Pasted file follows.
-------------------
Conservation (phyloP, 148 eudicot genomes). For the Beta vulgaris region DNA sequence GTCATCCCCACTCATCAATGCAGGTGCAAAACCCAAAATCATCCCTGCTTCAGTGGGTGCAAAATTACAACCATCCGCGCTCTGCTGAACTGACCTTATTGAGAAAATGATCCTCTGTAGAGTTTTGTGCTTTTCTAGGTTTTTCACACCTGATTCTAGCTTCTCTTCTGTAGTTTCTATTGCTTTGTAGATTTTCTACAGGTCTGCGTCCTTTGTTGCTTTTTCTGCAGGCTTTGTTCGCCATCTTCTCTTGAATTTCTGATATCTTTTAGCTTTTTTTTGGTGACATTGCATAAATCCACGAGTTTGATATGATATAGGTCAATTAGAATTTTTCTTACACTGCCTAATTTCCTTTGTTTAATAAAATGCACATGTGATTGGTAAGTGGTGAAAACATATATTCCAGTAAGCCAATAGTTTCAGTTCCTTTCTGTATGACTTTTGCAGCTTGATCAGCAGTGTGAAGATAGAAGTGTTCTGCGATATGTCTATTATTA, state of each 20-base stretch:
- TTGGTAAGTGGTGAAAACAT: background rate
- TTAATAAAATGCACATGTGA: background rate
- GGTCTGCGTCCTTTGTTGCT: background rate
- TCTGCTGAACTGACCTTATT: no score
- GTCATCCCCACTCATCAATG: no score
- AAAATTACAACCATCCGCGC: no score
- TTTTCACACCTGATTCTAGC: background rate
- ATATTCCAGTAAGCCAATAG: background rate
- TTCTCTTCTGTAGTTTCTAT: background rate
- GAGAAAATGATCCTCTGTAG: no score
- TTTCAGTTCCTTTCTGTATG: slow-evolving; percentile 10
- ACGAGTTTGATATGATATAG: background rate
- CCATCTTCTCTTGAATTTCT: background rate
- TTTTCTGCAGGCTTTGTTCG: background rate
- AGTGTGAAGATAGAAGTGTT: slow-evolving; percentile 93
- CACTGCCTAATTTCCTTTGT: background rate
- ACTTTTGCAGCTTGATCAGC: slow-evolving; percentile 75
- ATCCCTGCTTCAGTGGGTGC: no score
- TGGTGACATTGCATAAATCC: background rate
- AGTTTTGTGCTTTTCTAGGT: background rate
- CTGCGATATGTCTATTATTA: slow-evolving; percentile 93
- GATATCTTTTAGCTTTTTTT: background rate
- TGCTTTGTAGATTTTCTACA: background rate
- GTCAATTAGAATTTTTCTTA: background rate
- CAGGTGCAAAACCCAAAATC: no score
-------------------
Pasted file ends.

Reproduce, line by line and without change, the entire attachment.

Conservation (phyloP, 148 eudicot genomes). For the Beta vulgaris region DNA sequence GTCATCCCCACTCATCAATGCAGGTGCAAAACCCAAAATCATCCCTGCTTCAGTGGGTGCAAAATTACAACCATCCGCGCTCTGCTGAACTGACCTTATTGAGAAAATGATCCTCTGTAGAGTTTTGTGCTTTTCTAGGTTTTTCACACCTGATTCTAGCTTCTCTTCTGTAGTTTCTATTGCTTTGTAGATTTTCTACAGGTCTGCGTCCTTTGTTGCTTTTTCTGCAGGCTTTGTTCGCCATCTTCTCTTGAATTTCTGATATCTTTTAGCTTTTTTTTGGTGACATTGCATAAATCCACGAGTTTGATATGATATAGGTCAATTAGAATTTTTCTTACACTGCCTAATTTCCTTTGTTTAATAAAATGCACATGTGATTGGTAAGTGGTGAAAACATATATTCCAGTAAGCCAATAGTTTCAGTTCCTTTCTGTATGACTTTTGCAGCTTGATCAGCAGTGTGAAGATAGAAGTGTTCTGCGATATGTCTATTATTA, state of each 20-base stretch:
- TTGGTAAGTGGTGAAAACAT: background rate
- TTAATAAAATGCACATGTGA: background rate
- GGTCTGCGTCCTTTGTTGCT: background rate
- TCTGCTGAACTGACCTTATT: no score
- GTCATCCCCACTCATCAATG: no score
- AAAATTACAACCATCCGCGC: no score
- TTTTCACACCTGATTCTAGC: background rate
- ATATTCCAGTAAGCCAATAG: background rate
- TTCTCTTCTGTAGTTTCTAT: background rate
- GAGAAAATGATCCTCTGTAG: no score
- TTTCAGTTCCTTTCTGTATG: slow-evolving; percentile 10
- ACGAGTTTGATATGATATAG: background rate
- CCATCTTCTCTTGAATTTCT: background rate
- TTTTCTGCAGGCTTTGTTCG: background rate
- AGTGTGAAGATAGAAGTGTT: slow-evolving; percentile 93
- CACTGCCTAATTTCCTTTGT: background rate
- ACTTTTGCAGCTTGATCAGC: slow-evolving; percentile 75
- ATCCCTGCTTCAGTGGGTGC: no score
- TGGTGACATTGCATAAATCC: background rate
- AGTTTTGTGCTTTTCTAGGT: background rate
- CTGCGATATGTCTATTATTA: slow-evolving; percentile 93
- GATATCTTTTAGCTTTTTTT: background rate
- TGCTTTGTAGATTTTCTACA: background rate
- GTCAATTAGAATTTTTCTTA: background rate
- CAGGTGCAAAACCCAAAATC: no score